HOUSTON - Mayor Sylvester Turner announced Thursday that work will begin to restore bricks that were removed in Freedmen's Town Historic District.
The city said the bricks were mistakenly removed on Nov. 21 by a city contractor during construction.
“This area holds so much historic significance for Houston’s African American community,” Turner said. “These brick streets were laid by freed slaves, and it made me sick to learn they had been disturbed in this unauthorized manner. We cannot undo what has been done, but we can move forward to repair the damage.”
Members of the Freedmen's Town preservation group were called around 7:30 a.m. on Nov. 21 and told that workers were tearing up the brick covered street at Andrews and Genesse near Midtown.
The group said some of the bricks had been hauled away, others were damaged, and some were left behind, intact.
"My heart dropped," said Dorris Ellis-Roberts, the president of the Freedmen's Town Preservation Coalition. "I mean, I didn't want to cry. My heart is aching, for us not to understand the importance of the legacy."
The city said that at the time of construction, the intersection of Genesee and Andrews Streets was being prepared for the reinstallation of historic bricks that had been removed by hand to complete drainage work. The employee operating the machinery mistakenly disturbed others bricks that were not part of the hand removal. It is believed that approximately 200 bricks were removed, the city said.
Beginning Monday, contractors will remove additional bricks to create a straight edge and transition from the existing bricks to the reinstalled bricks. They will be cleaned, cataloged and stored. The contractor will then prepare the base, set the forms and pour the concrete foundation for the brick reinstallation. The final step will be reinstallation of the bricks.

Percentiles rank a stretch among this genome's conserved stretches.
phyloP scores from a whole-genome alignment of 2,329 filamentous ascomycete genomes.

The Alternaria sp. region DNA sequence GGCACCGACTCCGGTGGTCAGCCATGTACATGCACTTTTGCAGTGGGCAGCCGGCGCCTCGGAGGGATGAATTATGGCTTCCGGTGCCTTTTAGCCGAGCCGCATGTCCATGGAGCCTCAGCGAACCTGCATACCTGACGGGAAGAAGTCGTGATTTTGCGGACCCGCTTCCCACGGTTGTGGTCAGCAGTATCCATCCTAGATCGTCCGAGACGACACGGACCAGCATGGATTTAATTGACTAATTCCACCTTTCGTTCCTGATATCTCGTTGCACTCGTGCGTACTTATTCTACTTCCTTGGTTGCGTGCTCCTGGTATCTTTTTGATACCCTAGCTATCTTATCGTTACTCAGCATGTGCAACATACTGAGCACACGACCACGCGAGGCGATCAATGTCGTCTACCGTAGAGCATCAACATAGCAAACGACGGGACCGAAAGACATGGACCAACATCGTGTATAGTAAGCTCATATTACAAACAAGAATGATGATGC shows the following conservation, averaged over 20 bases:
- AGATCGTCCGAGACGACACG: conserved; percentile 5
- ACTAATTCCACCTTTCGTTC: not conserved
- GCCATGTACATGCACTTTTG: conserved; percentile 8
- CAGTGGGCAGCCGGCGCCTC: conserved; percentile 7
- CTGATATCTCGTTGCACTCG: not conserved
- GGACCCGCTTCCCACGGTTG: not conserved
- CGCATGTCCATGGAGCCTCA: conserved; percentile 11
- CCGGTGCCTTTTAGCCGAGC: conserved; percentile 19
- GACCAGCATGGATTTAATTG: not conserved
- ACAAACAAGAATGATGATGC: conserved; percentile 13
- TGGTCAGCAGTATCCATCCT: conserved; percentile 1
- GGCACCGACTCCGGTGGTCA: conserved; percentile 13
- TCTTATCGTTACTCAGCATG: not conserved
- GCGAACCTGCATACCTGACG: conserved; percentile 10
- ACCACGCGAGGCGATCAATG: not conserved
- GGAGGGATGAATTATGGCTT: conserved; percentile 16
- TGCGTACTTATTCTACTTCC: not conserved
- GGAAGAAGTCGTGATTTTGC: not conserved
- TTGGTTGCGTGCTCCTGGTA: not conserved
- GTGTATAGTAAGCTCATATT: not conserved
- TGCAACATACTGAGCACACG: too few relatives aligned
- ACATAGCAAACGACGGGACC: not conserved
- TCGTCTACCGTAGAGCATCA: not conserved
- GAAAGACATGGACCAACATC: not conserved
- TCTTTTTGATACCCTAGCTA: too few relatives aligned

An archeologist will be onsite to oversee the project and document the work. Once the bricks have been reinstalled, there will be no construction traffic along Genesee for the duration of the drainage work.
Turner also announced that a group of stakeholders will work with the city to develop a plan for a cultural district in the Freedmen’s Town area. He said he envisions a project similar to the historic districts in Tyler, Savannah, Georgia, Wilmington, Delaware and other cities where brick and cobblestone streets are a focal point but on a smaller scale. Turner’s timeline for putting together a plan is about six months.
“The story of Houston’s African American community begins right here in Freedmen’s Town. This is where freed slaves came to settle once word of emancipation finally made its way to Texas,” Turner said. “It was a neighborhood filled with churches, businesses and homes – a place where residents provided their own services and utilities. There were blacksmiths, doctors, lawyers, teachers and pastors. There was even a vibrant jazz scene and a minor league baseball team. It’s such a wonderful story and we are going to tell it.”